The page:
Emergency Ultrasound > Extremity Swelling > Lower Extremity DVT
Extremity Swelling - Lower Extremity DVT
DVT is a common clinical problem with significant associated mortality from pulmonary embolism.There are approximately 2 million cases per year and nearly 60,000 related deaths per year.DVT can be a difficult disease to diagnose because the signs and symptoms are non-specific and unreliable.Some of the signs and symptoms include calf tenderness, unilateral limb swelling, tachycardia, and tachypnea.
Diagram of the venous drainage of the lower extremity: A-Plantar venous arch; B-Posterior tibial veins; C-Peroneal veins; D-Anterior tibial veins; E-Popliteal vein; F-Femoral vein; G-Deep femoral vein; H-Common femoral vein.
Have the patientās upper body elevated 10”-20” and examine the leg in external rotation. Do both legs in high risk patients. In low risk symptomatic patients, do the symptomatic leg only. If the Doppler flow is continuous or dampened, sample the contralateral CFV for comparison.
In the transverse plane, compress each centimeter of the CFV, SFV and popliteal vein down to the trifurcation.Also identify and compress the central portions of the deep femoral and greater saphenous where these vessels join the CFV. In cases where portions of the deep venous system are poorly visualized in grey scale, longitudinal color images with color filling the vessel can be used to exclude acute DVT.Obtain representative Doppler tracings from the CFV, SFV and popliteal veins. Spontaneous and phasic flow is normal. If the flow is not phasic, assess response to augmentation. If acute thrombus is identified, determine the extent with gentle compression.
Calf veins should be examined in patients with anatomic calf pain and a negative femoral-popliteal exam.Follow paired posterior tibilal vein from the medial malleolus proximal. Assess peroneal veins if possible.Greater and lesser saphenous, perforators, calf muscle veins and varicosities may be evaluated if symptomatic.The region of the leg that is tender should be imaged.
Sonographic Findings of DVT:
1) Lack of complete compressibility of vein (beware: a normal femoral vein in adductor canal region may not compress).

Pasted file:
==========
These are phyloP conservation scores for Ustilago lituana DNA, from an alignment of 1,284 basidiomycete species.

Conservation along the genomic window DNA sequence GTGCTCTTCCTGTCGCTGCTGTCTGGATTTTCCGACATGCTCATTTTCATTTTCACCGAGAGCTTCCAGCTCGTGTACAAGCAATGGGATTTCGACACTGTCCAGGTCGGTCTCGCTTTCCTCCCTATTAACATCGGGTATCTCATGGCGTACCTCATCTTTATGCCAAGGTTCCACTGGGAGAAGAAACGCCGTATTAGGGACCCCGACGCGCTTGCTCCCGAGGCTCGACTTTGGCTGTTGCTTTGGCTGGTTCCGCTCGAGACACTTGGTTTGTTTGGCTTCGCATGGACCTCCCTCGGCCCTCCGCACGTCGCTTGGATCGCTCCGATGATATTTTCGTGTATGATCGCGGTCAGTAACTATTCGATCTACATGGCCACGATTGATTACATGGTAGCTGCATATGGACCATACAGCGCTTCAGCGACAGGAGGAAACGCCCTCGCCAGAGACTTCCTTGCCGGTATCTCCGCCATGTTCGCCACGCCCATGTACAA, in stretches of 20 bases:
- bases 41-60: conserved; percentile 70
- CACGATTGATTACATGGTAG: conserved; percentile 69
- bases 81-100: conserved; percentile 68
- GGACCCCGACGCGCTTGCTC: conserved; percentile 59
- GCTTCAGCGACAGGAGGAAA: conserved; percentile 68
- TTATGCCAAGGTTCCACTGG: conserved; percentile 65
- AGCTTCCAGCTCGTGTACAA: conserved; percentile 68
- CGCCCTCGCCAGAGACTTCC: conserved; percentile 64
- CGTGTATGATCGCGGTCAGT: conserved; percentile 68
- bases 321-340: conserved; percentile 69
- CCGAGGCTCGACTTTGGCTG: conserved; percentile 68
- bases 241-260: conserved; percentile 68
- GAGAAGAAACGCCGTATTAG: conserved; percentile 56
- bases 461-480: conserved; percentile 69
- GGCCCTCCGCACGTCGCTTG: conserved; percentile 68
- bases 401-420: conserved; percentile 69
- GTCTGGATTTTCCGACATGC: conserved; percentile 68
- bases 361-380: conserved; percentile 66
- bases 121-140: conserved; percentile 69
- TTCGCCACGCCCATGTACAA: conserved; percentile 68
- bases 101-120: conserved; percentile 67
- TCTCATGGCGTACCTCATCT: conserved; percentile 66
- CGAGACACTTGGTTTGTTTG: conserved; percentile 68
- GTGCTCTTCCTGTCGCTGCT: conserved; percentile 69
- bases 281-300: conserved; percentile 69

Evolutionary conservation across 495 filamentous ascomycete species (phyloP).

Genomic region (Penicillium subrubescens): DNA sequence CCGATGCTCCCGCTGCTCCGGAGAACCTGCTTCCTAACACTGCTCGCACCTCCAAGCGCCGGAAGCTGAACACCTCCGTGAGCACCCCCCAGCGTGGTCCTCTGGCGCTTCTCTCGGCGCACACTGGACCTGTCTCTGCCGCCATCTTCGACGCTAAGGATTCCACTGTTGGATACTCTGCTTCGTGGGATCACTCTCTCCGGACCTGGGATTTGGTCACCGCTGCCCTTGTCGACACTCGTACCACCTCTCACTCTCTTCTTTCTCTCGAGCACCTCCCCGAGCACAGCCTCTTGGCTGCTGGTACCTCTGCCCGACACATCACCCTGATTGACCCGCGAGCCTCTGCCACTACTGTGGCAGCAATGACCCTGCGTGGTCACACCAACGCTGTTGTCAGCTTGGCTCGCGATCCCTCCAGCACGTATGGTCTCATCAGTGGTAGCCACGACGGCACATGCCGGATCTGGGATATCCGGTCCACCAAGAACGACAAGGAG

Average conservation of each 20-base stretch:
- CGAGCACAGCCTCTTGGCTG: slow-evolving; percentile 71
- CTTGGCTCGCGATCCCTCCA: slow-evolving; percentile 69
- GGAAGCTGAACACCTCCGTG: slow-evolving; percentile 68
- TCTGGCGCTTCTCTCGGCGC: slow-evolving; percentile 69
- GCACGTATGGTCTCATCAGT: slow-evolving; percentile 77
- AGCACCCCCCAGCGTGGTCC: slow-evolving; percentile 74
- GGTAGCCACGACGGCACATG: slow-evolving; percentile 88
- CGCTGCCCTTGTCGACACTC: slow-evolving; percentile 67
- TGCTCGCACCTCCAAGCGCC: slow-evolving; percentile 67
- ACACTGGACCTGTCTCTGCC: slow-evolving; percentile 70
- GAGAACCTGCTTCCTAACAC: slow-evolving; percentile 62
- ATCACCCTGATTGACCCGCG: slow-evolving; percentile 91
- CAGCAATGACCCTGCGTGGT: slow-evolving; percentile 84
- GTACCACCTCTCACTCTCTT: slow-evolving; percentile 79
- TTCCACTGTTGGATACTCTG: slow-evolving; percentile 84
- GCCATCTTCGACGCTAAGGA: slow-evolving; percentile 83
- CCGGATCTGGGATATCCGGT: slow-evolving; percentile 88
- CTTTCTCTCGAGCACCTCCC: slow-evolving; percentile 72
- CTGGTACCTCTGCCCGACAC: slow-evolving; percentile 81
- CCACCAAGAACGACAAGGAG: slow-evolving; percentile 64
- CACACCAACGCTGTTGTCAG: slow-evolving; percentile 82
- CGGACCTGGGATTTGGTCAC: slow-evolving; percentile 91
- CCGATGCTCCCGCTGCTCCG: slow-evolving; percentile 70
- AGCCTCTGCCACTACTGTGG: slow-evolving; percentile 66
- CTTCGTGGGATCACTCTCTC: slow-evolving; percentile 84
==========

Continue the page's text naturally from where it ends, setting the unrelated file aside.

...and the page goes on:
2) Visualization of intraluminal thrombus with complete or partial obstruction of the vein lumen.
3) Distention of the vein compared to the adjacent artery.
Figure A. Acute thrombus (red arrows) in lower extremity vein is hypoechoic and is commonly indistinguishable from flowing blood. The vein is distended at the site of the acute thrombus (red arrows). Figure B. Inability to compress the vein at the junction of the thrombusis (red arrows) is prime evidence of thrombus.
4) Abnormal venous Doppler signals, i.e. continuous nonphasic flow, reduced or absent flow with distal augmentation, or no obtainable signal.
A. Longitudinal color Doppler demonstrating normal blood flow in a peripheral vein. B. Longitudinal color Doppler image with transducer compression applied shows flow in the femoral artery (red arrow) and very minimal flow in the femoral vein (red arrowhead). The femoral vein does not compress with transducer pressure, indicating intraluminal thrombus.
5) Continuous, nonphasic flow in CFV unilaterally, with phasic flow in contralateral CFV, suggesting iliac vein outflow obstruction, i.e. DVT of extrinsic compression.
A. Duplex Doppler demonstrating phasic flow in a normal peripheral vein. B. Duplex Doppler demonstrating non-phasic flow in a peripheral vein with thrombosis.
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